10 Steps to Becoming a Foster Parent - MetroFamily Magazine
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10 Steps to Becoming a Foster Parent

by Hannah Schmitt

Reading Time: 4 minutes 

For the past seven months, MetroFamily has been familiarizing our readers with foster care in Oklahoma City. Our hope is that through education of Oklahoma’s foster care needs, our readers can help provide homes for the thousands of children in state custody.

If you’re considering opening your home to a foster child in need, you probably want to know exactly what to expect. Every case is different, but here’s a handy list of basic steps to becoming a foster parent. Experts agree the process can take three to four months.

1. Now that you have decided to become a foster parent, contact the Oklahoma Department of Human Services (OKDHS) or one of several private agencies (a list is available on page 18) for an orientation or initial meeting to help you prepare for your new role.

2. To become a certified foster parent, an agency specialist will provide you with an application and discuss the certification process with you. While every case differs, the goal is to complete the entire process within 90 days.

3. You’ll need to provide an assortment of paperwork to start your certification process. Paperwork you’ll need to get started:

  • copy of social security card
  • paycheck stubs
  • copy of marriage license (if applicable)
  • copy of divorce decree (if applicable)
  • copy of driver’s license
  • copy of pet vaccinations (if applicable)
  • copy of immunization records (if applicable)
  • copy of military discharge (if applicable)

4. Background checks will be completed for every person in the home age 18 and older by The Department of Public Safety, Child Welfare and Oklahoma State Bureau of Investigations.

5. A home study will be conducted by someone from your agency or their selected partner once all required documents and forms have been completed.

While many people are intimidated by the home study, it is nothing to fear. The home study includes interviews of friends and family of the potential foster parents.

The home study usually includes three to four home visits. Although it can feel intrusive, an in-depth home study is needed to determine someone’s motivation for fostering and ensure the safety and well-being of foster children. It’s an assessment tool to ensure quality care will be provided for all the children in the temporary custody of the state.

6. Next, you will be enrolled in a training program that will educate you on everything from transitioning a foster child into your home to understanding the OKDHS Child Welfare System as a whole. The training consists of 27 hours total, usually presented in a classroom setting.

In addition to learning about a variety of parenting topics, an added benefit of the training classes is that you have an opportunity to meet other foster parents and build a circle of other people who know what it’s like to foster and can offer advice and wisdom.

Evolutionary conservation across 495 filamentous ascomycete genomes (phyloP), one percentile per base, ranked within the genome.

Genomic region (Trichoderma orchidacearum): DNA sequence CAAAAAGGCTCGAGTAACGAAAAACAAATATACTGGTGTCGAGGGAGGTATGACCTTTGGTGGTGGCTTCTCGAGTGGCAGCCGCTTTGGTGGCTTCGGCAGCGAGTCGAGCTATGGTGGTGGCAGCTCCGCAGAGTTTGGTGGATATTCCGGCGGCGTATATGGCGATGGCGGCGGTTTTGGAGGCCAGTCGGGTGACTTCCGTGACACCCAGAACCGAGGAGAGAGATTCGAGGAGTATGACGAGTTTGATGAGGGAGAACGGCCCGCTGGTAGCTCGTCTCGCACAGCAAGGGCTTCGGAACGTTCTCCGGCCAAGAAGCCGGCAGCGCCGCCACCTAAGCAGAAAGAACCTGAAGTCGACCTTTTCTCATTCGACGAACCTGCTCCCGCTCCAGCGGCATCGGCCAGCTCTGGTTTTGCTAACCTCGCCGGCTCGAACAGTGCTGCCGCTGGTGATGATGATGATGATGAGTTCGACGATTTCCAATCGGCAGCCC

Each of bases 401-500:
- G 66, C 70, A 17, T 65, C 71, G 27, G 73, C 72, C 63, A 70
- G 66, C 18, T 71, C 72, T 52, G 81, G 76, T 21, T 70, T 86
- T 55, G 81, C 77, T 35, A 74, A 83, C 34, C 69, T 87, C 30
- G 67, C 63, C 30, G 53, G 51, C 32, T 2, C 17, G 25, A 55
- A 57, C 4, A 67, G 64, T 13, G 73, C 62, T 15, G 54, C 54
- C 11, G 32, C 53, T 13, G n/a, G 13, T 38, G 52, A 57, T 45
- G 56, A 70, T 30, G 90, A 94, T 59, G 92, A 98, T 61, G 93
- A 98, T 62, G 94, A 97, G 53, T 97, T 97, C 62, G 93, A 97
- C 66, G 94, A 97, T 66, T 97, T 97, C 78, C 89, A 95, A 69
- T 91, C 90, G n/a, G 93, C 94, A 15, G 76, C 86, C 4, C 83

7. Once the home study is complete and all forms and background checks have been completed, the agency specialist will have you sign a contract. Once that is complete, you are ready for your first placement.

8. The ideal foster parent would be open to taking children of all ages and backgrounds but foster parents certainly have an opportunity to specify things like age and gender. OKDHS and private agencies want to make sure families are as successful as possible in accepting placements, so you will be helped along the way to determine what placements would be best for you. This includes whether or not you’re open to taking sibling groups or children with medical conditions or behavioral problems.

Foster parents can be very specific about what kind of child they will take, including race, age and gender. It’s important for foster parents to be honest with themselves about what they can or cannot handle as it is traumatic for a child to be removed from a foster home if the placement isn’t a good fit.

Some foster parents prefer not to foster sibling groups, but special care is taken to keep sibling groups together through foster care, as evidence shows children do better when they maintain family relationships while in custody.

While most foster parents request babies, the population with the greatest need in the Oklahoma City area is children age 6-12, with 501 in custody as of Jan. 25, 2016. There are 459 children in custody between the ages of 0 and 2, 341 in custody between the ages of 3 and 5 and 311 in custody who are age 13 or older. Teenagers continue to be the hardest population to place but one of the most important age ranges to serve because aging out of the system without support can be incredibly difficult.

9. The agency specialist will contact you to let you know information about the available child or children.

10. Once you are matched with a child, placement is arranged.

Upon and after placement, your agency specialist as well as an OKDHS permanency planning worker will meet with you and this child periodically throughout the placement period.

The permanency planning worker knows the most about the child and he or she will be working with that child’s family on reunification efforts in most cases. The worker will work closely with you on visitation and other child-related needs.

Ready to take the next step in your foster care journey? Get started by contacting a foster care agency in Oklahoma City.

[Editor’s Note: The order and timing of some of these steps may differ depending on situation and agency. Special thanks to Neika Harris at OKDHS and Judith Cope at Sunbeam Family Services for contributing to this list.]

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